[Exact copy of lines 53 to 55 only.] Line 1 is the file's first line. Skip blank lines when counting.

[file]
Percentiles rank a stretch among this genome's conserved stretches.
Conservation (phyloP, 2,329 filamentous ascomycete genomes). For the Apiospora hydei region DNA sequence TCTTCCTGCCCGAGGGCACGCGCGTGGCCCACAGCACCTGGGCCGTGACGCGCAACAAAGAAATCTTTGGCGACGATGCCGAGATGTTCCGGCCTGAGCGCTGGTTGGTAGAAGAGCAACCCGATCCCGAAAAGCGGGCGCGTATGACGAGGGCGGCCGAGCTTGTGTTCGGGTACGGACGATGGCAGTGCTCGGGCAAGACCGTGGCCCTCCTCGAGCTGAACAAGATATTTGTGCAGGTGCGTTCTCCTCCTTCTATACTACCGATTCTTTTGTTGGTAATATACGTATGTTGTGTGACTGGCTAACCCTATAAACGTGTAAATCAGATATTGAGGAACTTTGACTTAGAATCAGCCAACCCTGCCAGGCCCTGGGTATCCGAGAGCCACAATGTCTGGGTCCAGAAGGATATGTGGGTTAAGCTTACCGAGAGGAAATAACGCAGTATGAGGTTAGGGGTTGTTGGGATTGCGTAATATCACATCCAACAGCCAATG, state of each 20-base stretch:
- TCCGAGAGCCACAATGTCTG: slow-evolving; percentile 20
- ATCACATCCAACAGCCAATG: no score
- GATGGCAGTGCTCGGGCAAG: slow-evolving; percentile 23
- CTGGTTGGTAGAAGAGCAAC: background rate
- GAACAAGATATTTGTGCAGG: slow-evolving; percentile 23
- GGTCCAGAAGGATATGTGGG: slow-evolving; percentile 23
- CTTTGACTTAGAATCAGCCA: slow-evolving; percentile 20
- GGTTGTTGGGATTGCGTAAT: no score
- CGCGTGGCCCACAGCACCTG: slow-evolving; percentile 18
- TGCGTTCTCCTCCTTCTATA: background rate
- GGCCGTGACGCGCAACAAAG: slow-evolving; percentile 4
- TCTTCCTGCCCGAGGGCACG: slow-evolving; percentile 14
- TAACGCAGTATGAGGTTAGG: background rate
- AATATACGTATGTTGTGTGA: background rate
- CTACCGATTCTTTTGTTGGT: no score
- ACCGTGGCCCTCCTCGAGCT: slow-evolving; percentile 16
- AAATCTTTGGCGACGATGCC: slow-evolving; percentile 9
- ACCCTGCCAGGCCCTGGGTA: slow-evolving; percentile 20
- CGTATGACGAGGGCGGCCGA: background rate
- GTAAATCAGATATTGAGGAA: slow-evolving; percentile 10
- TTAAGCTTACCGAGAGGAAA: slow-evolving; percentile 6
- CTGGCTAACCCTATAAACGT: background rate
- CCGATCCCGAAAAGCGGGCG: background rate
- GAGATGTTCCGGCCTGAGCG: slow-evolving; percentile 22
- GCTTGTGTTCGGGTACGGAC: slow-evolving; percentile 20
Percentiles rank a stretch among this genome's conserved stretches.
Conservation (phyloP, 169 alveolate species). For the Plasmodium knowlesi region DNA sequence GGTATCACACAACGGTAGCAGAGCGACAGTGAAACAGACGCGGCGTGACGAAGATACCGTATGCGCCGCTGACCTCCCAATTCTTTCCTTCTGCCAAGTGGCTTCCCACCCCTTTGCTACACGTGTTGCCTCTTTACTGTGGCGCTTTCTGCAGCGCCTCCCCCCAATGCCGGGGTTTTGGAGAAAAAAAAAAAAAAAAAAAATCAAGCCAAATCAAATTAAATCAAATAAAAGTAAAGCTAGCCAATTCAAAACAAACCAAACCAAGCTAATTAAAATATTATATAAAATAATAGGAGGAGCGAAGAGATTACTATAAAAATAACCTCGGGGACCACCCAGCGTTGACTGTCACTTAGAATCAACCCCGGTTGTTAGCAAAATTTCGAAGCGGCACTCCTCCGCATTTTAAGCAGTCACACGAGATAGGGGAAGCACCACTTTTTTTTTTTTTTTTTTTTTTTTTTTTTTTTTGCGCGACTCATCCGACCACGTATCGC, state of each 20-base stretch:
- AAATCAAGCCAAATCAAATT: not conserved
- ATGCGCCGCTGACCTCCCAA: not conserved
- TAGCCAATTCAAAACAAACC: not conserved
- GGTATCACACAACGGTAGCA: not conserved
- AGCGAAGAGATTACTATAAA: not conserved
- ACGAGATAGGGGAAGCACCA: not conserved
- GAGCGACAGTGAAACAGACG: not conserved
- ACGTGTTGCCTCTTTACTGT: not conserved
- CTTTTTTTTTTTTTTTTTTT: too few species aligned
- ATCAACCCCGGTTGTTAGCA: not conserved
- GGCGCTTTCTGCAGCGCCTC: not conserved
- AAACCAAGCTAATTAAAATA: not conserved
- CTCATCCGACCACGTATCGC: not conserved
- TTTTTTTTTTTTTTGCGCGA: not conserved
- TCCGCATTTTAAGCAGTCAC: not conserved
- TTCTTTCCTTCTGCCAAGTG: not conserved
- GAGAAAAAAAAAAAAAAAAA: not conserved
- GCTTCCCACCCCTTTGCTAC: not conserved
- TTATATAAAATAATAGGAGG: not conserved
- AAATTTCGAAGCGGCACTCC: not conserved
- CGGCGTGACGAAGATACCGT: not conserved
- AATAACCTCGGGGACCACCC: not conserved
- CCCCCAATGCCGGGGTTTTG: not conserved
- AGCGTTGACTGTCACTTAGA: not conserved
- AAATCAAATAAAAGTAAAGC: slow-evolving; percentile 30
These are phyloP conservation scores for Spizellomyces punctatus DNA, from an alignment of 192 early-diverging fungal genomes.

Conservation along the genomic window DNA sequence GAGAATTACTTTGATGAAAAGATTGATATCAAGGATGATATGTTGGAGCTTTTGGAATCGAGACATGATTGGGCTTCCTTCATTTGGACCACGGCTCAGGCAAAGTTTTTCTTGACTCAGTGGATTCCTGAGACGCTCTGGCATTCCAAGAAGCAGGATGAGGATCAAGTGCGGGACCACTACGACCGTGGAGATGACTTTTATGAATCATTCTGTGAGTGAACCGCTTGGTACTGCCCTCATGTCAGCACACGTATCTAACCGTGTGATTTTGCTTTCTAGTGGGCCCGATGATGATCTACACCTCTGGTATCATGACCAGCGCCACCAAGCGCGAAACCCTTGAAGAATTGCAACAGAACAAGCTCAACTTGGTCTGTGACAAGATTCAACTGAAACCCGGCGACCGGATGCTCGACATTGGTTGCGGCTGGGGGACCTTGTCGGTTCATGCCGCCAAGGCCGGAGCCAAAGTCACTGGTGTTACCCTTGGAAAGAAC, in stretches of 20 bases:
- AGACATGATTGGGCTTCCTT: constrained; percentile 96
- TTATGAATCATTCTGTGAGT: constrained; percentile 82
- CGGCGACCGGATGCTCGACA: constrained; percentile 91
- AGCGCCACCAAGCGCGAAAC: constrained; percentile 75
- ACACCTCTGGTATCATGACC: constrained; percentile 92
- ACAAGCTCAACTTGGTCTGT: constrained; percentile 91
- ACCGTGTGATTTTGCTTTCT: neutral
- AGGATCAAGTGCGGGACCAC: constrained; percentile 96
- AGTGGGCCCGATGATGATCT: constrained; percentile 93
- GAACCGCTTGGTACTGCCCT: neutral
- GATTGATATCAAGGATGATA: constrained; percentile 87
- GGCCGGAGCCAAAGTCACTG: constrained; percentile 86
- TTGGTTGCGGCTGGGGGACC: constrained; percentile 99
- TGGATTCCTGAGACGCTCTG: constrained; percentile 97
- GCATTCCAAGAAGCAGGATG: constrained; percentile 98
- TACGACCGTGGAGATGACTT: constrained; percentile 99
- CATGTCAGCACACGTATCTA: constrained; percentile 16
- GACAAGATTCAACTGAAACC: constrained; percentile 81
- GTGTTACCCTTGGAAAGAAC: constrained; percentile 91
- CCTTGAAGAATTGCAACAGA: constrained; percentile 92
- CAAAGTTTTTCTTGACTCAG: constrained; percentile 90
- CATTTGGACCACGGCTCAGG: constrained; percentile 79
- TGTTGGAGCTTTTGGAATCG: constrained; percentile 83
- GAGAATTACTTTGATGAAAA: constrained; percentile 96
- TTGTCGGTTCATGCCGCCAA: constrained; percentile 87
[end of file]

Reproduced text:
- AGCGTTGACTGTCACTTAGA: not conserved
- AAATCAAATAAAAGTAAAGC: slow-evolving; percentile 30
These are phyloP conservation scores for Spizellomyces punctatus DNA, from an alignment of 192 early-diverging fungal genomes.